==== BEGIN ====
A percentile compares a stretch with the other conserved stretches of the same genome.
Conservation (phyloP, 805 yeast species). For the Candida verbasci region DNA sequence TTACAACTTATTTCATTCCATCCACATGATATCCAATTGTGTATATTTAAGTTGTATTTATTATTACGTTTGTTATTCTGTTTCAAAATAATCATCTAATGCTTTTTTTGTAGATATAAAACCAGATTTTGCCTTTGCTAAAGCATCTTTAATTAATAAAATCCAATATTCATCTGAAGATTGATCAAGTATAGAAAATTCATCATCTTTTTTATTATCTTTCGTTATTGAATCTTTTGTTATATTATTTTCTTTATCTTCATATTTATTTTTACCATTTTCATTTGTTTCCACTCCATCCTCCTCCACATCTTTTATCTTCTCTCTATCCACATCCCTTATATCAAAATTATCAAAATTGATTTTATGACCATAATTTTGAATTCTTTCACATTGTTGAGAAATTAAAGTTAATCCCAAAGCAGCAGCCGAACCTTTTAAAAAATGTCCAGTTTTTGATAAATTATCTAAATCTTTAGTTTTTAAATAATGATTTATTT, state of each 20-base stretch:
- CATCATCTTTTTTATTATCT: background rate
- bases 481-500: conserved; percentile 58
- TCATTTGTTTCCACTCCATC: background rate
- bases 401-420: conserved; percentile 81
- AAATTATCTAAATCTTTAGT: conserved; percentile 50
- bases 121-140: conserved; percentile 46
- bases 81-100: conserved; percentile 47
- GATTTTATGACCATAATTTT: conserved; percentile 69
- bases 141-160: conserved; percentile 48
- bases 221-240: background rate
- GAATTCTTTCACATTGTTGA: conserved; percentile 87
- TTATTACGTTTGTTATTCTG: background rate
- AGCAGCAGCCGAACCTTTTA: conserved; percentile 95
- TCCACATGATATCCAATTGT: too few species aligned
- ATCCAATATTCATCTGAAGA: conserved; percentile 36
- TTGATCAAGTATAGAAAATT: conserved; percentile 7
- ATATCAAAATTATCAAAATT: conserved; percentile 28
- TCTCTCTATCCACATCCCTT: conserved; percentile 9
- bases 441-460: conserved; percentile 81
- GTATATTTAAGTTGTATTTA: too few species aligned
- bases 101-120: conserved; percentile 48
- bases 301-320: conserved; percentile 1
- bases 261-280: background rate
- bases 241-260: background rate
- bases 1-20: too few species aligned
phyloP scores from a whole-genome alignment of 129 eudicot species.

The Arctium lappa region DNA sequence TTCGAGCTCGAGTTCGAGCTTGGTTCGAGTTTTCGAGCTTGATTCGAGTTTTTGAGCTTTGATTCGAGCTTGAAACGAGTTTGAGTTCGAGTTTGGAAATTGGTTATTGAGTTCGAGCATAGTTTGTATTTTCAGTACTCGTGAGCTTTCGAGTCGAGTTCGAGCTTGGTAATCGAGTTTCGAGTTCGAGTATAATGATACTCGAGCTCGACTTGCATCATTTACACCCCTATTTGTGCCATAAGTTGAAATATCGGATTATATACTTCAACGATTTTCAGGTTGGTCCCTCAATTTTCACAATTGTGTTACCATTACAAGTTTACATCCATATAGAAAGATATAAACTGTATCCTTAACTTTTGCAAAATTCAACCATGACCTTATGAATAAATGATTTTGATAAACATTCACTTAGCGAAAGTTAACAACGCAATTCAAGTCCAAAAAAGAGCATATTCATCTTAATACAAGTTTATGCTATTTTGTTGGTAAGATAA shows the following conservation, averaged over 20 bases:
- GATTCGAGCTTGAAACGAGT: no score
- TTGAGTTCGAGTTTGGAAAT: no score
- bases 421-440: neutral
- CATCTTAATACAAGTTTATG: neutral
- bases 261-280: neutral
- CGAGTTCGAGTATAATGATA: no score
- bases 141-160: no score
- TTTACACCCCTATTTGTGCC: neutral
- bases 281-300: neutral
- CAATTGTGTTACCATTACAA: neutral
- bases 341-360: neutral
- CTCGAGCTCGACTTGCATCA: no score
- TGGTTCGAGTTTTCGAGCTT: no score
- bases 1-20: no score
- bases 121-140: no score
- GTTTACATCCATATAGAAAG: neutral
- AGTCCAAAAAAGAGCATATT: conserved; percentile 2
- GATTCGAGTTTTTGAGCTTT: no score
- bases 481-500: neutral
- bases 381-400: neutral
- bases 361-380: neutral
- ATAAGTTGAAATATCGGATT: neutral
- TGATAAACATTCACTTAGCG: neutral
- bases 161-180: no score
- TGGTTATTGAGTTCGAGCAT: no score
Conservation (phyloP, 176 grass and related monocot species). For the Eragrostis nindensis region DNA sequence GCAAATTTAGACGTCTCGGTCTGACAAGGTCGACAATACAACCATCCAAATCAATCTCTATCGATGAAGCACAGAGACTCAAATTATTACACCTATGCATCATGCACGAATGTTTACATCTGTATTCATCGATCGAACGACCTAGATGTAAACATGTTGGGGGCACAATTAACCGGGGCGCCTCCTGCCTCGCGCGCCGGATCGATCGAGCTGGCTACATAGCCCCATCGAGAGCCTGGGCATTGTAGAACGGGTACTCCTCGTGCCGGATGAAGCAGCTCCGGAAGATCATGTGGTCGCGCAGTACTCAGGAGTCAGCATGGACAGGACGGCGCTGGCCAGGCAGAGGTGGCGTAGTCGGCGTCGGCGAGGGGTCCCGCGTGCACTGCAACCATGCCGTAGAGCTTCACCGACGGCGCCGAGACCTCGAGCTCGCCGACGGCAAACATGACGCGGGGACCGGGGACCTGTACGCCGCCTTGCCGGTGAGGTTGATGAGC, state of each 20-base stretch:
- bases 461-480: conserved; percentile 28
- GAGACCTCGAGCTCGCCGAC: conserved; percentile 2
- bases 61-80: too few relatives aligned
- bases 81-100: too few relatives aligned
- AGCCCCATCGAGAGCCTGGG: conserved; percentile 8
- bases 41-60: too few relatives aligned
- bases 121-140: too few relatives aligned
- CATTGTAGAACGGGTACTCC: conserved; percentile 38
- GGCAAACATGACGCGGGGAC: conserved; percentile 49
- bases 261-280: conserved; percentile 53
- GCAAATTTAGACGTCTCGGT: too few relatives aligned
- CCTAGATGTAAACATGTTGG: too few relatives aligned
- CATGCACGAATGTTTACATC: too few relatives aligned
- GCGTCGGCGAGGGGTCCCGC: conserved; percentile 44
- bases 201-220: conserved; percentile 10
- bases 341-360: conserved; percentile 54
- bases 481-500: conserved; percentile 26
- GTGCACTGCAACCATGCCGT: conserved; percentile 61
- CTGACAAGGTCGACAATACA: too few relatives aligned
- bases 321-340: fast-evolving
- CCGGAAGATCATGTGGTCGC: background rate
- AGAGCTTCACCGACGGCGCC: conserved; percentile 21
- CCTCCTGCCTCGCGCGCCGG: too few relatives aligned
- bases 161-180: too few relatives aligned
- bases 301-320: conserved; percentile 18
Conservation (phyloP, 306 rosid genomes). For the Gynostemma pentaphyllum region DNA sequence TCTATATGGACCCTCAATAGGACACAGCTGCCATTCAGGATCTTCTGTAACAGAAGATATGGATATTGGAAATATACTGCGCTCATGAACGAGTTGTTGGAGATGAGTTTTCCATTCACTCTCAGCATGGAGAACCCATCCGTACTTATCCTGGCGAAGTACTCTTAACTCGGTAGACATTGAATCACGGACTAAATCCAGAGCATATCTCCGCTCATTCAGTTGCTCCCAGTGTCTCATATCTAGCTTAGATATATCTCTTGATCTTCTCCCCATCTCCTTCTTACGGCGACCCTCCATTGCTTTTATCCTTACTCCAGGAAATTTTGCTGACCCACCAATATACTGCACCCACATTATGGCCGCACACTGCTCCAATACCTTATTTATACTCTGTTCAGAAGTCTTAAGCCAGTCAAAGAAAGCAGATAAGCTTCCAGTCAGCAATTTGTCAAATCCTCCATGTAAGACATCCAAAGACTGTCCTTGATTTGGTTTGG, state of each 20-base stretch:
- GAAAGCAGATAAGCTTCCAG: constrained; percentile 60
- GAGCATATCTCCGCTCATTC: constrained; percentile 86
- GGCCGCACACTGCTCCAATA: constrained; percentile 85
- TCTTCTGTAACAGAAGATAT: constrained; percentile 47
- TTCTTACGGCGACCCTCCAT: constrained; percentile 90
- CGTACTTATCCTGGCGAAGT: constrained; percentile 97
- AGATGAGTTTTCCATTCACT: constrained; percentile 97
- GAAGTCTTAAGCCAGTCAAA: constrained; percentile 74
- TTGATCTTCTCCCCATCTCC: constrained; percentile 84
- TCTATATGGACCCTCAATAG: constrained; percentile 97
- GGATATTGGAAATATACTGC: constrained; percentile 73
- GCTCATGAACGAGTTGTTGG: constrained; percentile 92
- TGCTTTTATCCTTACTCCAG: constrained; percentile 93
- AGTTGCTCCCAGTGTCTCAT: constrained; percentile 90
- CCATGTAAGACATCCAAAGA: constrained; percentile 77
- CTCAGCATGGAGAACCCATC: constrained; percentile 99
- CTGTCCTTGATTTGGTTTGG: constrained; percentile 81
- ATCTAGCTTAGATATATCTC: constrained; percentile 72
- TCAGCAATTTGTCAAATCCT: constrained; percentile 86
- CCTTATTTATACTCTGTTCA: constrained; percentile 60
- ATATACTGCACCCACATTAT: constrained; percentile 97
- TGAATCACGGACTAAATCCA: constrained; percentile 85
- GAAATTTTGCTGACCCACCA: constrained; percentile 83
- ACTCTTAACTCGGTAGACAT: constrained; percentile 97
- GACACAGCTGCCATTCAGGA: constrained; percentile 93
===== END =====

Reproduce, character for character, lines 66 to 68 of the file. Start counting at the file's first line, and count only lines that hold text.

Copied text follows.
- GCAAATTTAGACGTCTCGGT: too few relatives aligned
- CCTAGATGTAAACATGTTGG: too few relatives aligned
- CATGCACGAATGTTTACATC: too few relatives aligned